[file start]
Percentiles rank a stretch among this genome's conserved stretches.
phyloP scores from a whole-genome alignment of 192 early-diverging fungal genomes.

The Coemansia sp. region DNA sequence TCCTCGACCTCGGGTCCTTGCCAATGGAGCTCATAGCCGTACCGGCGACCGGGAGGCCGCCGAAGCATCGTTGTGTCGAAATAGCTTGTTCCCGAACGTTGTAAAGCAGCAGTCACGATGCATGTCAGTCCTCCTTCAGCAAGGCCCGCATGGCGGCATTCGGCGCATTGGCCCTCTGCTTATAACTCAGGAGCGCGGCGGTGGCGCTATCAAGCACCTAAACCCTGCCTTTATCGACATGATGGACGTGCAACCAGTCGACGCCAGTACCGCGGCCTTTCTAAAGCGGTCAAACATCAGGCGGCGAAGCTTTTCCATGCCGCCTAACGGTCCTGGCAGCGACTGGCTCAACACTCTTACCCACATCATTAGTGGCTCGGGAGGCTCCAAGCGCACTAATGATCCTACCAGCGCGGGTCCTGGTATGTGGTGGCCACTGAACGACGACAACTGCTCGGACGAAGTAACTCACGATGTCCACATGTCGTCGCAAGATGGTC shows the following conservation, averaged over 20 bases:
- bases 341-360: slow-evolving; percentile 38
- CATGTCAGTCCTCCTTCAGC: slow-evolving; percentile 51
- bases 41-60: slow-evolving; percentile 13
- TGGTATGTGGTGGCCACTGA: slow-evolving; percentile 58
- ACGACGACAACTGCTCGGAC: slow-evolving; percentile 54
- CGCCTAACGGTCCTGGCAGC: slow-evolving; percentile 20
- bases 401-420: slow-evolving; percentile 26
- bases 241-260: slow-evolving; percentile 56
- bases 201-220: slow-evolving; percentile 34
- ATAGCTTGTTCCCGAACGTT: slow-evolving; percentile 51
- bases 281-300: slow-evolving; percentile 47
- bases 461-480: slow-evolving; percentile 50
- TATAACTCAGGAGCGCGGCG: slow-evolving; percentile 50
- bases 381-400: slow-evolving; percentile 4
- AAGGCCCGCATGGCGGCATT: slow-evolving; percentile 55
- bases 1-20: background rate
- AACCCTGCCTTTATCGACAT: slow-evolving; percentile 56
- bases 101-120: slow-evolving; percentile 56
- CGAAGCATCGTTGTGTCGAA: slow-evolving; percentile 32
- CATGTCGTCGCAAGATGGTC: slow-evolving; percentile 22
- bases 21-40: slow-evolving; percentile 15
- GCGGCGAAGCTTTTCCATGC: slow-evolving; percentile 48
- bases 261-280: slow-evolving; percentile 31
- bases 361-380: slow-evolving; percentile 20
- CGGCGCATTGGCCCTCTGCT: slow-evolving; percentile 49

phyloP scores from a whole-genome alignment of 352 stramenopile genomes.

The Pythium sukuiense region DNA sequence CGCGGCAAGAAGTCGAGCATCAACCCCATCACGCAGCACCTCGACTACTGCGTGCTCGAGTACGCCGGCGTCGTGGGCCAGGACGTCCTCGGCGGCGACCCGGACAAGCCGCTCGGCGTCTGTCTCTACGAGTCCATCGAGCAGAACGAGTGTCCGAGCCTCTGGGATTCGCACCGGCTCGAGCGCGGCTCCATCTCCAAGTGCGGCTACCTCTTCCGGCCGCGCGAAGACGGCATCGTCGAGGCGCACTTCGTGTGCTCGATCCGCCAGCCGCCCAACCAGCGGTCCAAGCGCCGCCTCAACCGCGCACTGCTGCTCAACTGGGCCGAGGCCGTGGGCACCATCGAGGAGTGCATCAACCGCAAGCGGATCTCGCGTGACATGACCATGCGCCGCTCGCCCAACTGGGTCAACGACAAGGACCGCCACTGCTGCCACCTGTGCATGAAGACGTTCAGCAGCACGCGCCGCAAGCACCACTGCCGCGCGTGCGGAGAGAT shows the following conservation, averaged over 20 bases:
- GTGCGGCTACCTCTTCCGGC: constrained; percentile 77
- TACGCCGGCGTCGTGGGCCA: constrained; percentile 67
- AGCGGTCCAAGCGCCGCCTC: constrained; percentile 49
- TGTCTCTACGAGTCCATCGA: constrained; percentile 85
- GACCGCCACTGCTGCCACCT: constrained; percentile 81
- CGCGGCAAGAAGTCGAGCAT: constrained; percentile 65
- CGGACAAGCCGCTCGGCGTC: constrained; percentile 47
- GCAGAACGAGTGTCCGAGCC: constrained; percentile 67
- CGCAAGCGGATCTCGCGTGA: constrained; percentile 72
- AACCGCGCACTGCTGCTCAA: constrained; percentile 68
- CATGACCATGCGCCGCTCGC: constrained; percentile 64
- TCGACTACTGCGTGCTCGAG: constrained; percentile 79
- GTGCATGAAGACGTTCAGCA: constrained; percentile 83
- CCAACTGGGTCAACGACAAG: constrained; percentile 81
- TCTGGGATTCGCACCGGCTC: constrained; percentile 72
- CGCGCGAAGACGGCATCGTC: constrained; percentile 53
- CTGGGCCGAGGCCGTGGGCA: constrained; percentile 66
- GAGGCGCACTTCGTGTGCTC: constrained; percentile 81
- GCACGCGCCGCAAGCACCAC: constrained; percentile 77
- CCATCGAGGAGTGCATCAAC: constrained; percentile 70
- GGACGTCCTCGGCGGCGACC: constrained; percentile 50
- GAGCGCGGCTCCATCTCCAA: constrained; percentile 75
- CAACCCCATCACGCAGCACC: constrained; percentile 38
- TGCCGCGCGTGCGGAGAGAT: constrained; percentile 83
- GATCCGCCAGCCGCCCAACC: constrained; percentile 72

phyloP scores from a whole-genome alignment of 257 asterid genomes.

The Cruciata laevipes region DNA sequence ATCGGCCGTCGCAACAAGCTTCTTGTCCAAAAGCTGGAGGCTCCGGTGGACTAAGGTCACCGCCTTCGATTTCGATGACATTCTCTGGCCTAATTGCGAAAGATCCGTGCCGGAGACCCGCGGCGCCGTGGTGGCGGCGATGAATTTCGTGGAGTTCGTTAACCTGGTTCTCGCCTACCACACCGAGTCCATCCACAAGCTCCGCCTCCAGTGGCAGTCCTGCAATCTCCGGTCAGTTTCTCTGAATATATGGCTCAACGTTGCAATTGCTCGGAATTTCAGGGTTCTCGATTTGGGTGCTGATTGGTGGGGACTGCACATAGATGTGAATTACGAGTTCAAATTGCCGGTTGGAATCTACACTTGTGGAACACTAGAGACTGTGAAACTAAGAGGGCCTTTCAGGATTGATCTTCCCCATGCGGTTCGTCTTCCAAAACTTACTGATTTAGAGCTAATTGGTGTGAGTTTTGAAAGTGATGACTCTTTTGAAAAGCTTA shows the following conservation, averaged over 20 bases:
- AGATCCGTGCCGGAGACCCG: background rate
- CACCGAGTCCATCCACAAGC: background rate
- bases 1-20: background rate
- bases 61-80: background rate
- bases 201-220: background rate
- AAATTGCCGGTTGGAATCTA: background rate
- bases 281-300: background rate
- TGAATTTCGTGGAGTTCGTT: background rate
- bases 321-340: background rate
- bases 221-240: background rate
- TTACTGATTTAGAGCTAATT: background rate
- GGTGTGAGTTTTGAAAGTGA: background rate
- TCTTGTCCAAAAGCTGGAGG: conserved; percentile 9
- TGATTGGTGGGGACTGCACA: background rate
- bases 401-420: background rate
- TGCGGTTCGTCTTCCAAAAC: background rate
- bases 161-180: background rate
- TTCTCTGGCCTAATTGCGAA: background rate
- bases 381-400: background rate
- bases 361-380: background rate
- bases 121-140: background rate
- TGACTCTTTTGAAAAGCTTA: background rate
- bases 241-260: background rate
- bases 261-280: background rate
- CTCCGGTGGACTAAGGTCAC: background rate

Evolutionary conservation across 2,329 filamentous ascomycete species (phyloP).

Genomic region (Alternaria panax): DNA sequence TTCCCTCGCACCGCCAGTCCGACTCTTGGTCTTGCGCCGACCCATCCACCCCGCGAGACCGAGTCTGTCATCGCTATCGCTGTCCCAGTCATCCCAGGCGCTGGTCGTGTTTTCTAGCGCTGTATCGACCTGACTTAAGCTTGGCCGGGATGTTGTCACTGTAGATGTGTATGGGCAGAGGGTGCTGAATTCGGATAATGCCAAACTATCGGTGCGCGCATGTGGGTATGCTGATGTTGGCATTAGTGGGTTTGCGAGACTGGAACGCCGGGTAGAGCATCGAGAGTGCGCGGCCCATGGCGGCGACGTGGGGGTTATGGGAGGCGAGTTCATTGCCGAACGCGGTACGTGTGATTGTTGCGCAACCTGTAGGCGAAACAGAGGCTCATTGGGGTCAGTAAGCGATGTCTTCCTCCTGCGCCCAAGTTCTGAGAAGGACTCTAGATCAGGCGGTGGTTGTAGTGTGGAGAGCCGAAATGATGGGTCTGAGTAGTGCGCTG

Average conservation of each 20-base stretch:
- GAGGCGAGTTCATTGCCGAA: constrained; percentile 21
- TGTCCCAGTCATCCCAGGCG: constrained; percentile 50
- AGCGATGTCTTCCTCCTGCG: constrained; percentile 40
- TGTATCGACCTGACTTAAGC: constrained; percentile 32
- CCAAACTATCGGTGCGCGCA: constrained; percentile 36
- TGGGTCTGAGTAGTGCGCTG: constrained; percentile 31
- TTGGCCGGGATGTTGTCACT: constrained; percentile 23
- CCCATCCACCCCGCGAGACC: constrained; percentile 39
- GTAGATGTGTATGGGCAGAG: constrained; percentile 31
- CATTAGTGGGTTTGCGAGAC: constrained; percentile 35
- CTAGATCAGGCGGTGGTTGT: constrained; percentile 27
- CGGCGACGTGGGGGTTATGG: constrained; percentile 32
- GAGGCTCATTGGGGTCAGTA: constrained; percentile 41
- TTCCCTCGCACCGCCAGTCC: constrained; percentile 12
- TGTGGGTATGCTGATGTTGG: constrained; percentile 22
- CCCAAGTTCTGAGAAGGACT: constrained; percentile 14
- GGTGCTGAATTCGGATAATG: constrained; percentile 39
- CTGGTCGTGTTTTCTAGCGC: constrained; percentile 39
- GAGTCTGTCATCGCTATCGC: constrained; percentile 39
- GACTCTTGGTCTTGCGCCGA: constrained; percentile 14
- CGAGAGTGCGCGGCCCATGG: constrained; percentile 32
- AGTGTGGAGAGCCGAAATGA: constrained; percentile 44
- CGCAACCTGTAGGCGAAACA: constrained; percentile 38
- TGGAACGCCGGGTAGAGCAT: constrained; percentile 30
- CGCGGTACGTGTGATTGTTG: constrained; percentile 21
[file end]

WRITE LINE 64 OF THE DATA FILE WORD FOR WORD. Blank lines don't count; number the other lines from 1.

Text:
- bases 281-300: background rate